Genre pictures mix in arthouse European elements and social realism
In case there was any doubt Scandinavian filmmakers are proving they can deliver more than crime thrillers like “The Girl With the Dragon Tattoo.”
With Spanish cinema still caught up in the economic recession storm, Scandinavia is emerging as a fresh European hotspot for director-driven genre films. Anchored by a new generation of helmers coming from short films or commercials they dare to make genres clash.
“A few years ago everyone was talking about Nordic Noir, thanks to movies like ‘The Girl With the Dragon Tattoo’ or drama series like ‘Borgen.’ Now we’re seeing the ‘Nordic Twilight’ movement rising with supernatural/fantasy stories, horror thrillers that are not made in a Hollywood way,” says Rasmus Horskjær, film commissioner at the Danish Film Institute, pointing out the trend has been inspired by Tomas Alfredson’s 2008’s vampire romance “Let the Right One In.”
Adds Horskjær, “Our genre films are slower, stranger and artsy — mixing the codes of genre movies with traditional arthouse European elements and Scandinavia’s tradition of social realism.”
The Scandinavian industry is following an approach reminescent of the French film biz’s strategy in animation. France has established its own brand of auteurish toons that stand out from Hollywood’s pricier animated tentpoles. Scandinavian genre pictures follow a similar path, shooting in the local language with ultra-tight budgets and emphasizing on characters and atmosphere.
Pics riding the Nordic Twilight wave include Tommy Wirkola’s zomcom “Dead Snow” (Norway) and its sequel “Dead Snow 2,” which played at Sundance; and Andre Ovreda’s found-footage fantasy “Trollhunter” (Norway).
Promising Scandi genre projects include “Real Humans” helmer Levan Akin’s “The Circle,” based on the best-selling Swedish trilogy “Engelsfors” (Sweden); “When Animals Dream” by Jonas Arnby’s coming-of-age werewolf romance (Denmark); Patrik Syversen’s “Party Animal,” a horror comedy about a bachelor party gone wrong (Norway); and Jannik Johansen’s “The Undertaker” a thriller in the vein of “A History of Violence” starring “Game of Thrones’s” Nikolaj Coster-Waldau (Denmark).
Scandinavia’s emerging helmers such as Ask Hasselbalch are also venturing into mainstream genre films. He directed “Antboy,” Denmark’s first ever superhero movie, budgeted at $3.5 million. Pic bowed at Toronto where it earned warm reviews from critics.
Jacob Jarek, who is producing “The Undertaker” via Copenhagen-based Profile Pictures, says Scandinavian genre films are inspired by Korean and American genre films.
“Our genre films are still more about characters and a story and idea that is original, so the lack of visual effects (and the budgets for this) are compensated with strong story and ideas,” says Jarek.
But can these genre films have an impact outside Scandinavia? George Ivanov, Stockholm Film Festival’s artistic director, says they do have a shot.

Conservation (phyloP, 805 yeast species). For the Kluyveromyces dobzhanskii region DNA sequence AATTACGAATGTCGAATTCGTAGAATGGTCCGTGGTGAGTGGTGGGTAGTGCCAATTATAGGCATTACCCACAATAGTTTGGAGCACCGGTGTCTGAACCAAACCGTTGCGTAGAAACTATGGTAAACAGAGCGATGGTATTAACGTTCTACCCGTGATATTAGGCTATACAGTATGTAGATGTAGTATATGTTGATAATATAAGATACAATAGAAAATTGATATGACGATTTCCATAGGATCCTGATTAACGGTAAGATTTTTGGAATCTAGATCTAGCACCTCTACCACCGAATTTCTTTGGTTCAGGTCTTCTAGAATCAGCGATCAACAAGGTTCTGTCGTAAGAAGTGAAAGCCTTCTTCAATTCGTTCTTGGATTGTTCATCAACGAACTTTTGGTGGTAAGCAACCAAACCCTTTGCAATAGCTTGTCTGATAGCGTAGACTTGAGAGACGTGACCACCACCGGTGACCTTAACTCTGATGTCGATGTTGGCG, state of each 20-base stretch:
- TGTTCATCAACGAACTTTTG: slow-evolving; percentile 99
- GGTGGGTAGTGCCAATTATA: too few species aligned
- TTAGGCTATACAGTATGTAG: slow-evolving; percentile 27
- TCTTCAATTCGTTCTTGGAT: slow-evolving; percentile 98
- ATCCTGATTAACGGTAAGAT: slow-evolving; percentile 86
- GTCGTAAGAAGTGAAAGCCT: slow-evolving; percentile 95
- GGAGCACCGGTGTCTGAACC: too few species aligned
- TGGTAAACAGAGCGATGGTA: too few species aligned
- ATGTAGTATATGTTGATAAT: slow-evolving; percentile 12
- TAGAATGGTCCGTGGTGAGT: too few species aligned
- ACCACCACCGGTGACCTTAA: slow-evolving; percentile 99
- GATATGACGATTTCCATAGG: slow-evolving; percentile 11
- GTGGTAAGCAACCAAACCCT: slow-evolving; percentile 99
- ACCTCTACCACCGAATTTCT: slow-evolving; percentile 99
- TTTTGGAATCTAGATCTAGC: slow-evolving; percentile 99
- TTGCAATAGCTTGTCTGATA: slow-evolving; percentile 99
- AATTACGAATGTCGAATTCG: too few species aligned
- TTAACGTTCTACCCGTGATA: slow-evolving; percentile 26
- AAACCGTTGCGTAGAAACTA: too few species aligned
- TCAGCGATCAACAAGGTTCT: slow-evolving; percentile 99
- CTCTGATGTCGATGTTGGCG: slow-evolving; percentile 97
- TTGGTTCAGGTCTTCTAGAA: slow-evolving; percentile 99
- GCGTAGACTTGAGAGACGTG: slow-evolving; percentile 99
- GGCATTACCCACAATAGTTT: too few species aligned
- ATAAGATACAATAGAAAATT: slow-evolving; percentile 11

“Genre films we produce are locally grounded. But they might have better chances of traveling than broad comedies or family films, which tend to be more culturally specific,” Ivanov says.
In a sign of Scandinavian genre films’ international appeal, a number of recent titles have lured foreign sales companies.
“Antboy,” for instance, is repped by Canadian shingle Attraction Distribution, “When Animals Dreams,” meanwhile, is sold by France’s Gaumont, “Dead Snow 2” is repped by Paris-based Elle Driver, while “Party Animal” is being handled by a U.S. outfit which will soon be announced.
“Scandinavian genre cinema is stark, surprising, troubling, visually singular. It dares to be politically incorrect in the relationships it depicts,” says Cecile Gaget, Gaumont’s international sales boss.
“In ‘When Animals Dream,’ for instance, Jonas creates a disturbing atmosphere that progressively instills a fear, whereas American or Spanish genre films tend to trigger an immediate emotions,” noted Gaget .
Described as a mix between “Let The Right One In” and “Carrie,” “When Animals Dream” turns on a young girl living in a small fishing village who discovers she is a werewolf and gets hunted down by the villagers.
The No. 1 challenge for these local genre movies is to get them financed because as Jarek points out, “The Scandinavian film business is still very much traditionally oriented, focusing on family films, quality dramas, crime and comedies, because that were the big admission numbers lie.”
But on the upside, these arthouse genre movies tend to generate stronger foreign sales and can punch in fairly high numbers on VOD/DVD.
Even for a more mainstream fare like “Antboy,” sticking to local-language isn’t an issue, says producer Eva Jakobsen at Nimbus.
“Of course there is the question of cultural differences such as language, humor and tone but I believe that a strong universal story with an original angle or approach can travel,” Jakobsen argues.
Following the success of “Antboy,” which sold to most key territories, Nimbus has just greenlit a sequel that’s set to begin production on Feb. 25 and shoot in Hamburg and Copenhagen.
It may be too early to determine whether this trend is here to stay but it looks as if it’s taking off.